Alpha and beta diversity measures were analysed using general linear models (GLMs) to determine associations with tested factors. OTUs were analysed using GLMs with a negative binomial distribution. Analysis was performed for all OTUs comprising reads >1 % of total reads from all samples in the involved dataset and OTUs comprising >5 % of any individual sample’s reads. Where significant associations were found, further analysis compared the baseline (the earliest timepoint or the standard weight) and each subsequent category. These analyses were performed using the Wilcoxon signed-rank test for paired data and the Mann-Whitney U test for unpaired data (each due to small sample sizes and uneven degrees of variance in the data). The extraction similarity and mail comparison analyses were performed solely using the Mann-Whitney U test (rather than GLMs) due to the small numbers of samples involved. Beta diversity measures were compared to standard values derived from replica sequenced samples (see below) using the Mann-Whitney U test.
GLMs included sample infant identification number as an additional variable. P values are presented prior to multiple hypothesis correction (MHC) where applicable, with data tables indicating whether results would still be significant after a Bonferroni correction.
Establishing baseline variation
Illumina Miseq: ten replicate samples from infant 14 were sequenced on a single Miseq run.
Roche 454 FLX: 42 samples were sequenced on two different sequencing runs.
Beta diversity measures for these baseline samples (henceforth described as “standard” variation between the microbial communities of a single faecal sample that is sequenced twice) are shown in Additional files 1 (Illumina Miseq) and 2 (Roche 454 FLX).
To determine the amount of variation that can be expected due to the DNA extraction process, one faecal sample from a term infant (Infant 14) was homogenised and split into ten aliquots. Both sets of five aliquots were frozen at −80 °C, with the first set being extracted after storage for 24 days, and the second set being extracted after storage for 115 days. A separate researcher performed a DNA extraction on each set of aliquots, using extraction kits with a different lot number. The aim of this process was to simulate ‘typical’ laboratory operation, incorporating the differences that would occur when performing multiple DNA extractions (time delays, different staff members and different kit reagents).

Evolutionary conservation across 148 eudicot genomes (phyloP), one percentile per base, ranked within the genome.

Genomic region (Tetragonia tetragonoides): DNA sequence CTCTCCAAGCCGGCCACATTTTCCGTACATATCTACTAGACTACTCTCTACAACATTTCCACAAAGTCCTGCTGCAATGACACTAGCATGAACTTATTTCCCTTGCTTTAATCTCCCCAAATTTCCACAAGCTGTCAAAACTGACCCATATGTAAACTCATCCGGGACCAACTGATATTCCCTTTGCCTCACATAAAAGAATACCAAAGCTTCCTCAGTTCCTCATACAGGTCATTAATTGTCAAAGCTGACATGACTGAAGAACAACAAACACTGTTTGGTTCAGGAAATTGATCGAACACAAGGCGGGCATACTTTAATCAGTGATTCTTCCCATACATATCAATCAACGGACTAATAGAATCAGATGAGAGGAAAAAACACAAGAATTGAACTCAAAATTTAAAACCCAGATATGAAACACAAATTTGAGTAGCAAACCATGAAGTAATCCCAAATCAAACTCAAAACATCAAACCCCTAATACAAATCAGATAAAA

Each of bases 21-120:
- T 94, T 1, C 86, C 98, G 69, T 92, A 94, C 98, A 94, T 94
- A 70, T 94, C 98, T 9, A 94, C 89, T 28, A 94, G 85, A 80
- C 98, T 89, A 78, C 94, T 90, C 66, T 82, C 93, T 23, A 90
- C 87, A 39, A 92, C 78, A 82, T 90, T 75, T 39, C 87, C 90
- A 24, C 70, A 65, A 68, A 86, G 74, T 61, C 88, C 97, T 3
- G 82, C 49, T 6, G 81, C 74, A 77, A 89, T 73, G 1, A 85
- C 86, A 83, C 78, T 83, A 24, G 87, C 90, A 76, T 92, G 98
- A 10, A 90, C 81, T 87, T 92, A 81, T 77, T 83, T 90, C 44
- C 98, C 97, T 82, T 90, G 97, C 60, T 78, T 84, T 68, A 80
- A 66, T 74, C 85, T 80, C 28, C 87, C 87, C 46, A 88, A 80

To investigate the effects of varying sample weight, fresh faecal samples from four premature babies were each split into four aliquots (25, 50, 100 and 200 mg) prior to freezing at −80 °C for up to 3 weeks before DNA extraction and sequencing.
To investigate the effects of long-term freezer storage, fresh faecal samples from four premature babies were each split into five aliquots, left at room temperature for between 4 and 8 h (simulating the potential collection and processing time period) and then frozen at −80 °C for between 2 months and 2 before DNA extraction and sequencing.
To investigate the effects of room temperature storage, five faecal samples from term infants and four from preterm infants were split into aliquots and stored at room temperature. At regular timepoints, an aliquot of faeces from each infant was moved to −80 °C and the entire set underwent DNA extraction 2 months after the experiment began.
To identify variation that may arise from the mailing of faecal samples, samples from five term babies were split into three aliquots. One aliquot from each baby was mailed to the laboratory from varied locations across London. Two aliquots were left at room temperature, one of which was frozen at −80 °C after 4 h and the other (a mail match) was frozen along with the mailed aliquot when it arrived back at the laboratory.
Summary of study experiments
Faecal sample source
DNA extraction protocol
Variation between extractions
Effects of varied weight
Infants 1, 2, 3 and 4
Roche 454 GS FLX
Effects of long term freezing
Infants 5, 6, 7 and 8
Effects of room temperature storage
Premature and term infants
Infants 5, 6, 7, 8, 9, 10, 11, 12 and 13
Effects of mailing samples
Infants 9, 10, 11, 12 and 13
How much variation can be expected between extractions?
To investigate the validity of comparing samples undergoing separate DNA extractions over the course of a typical laboratory schedule (differing people, dates and kit lot numbers), a single sample was split into ten aliquots and processed in two batches.
How small an amount of sample is sufficient?
A common problem facing studies that make use of precious samples that are obtainable only in small quantities is the issue of standardisation of sample weight. Such samples are too valuable to be ignored, but their inclusion risks potential weight related bias through undersampling. Alternatively, studies may utilise samples that prove extremely difficult to portion into desired weights; 200–300 mg is a commonly used range of sample weight, although this may be impossible to obtain in some studies. To investigate potential effects, four faecal samples from premature infants were split into a variety of weights prior to DNA extraction and sequencing and the resulting bacterial communities compared.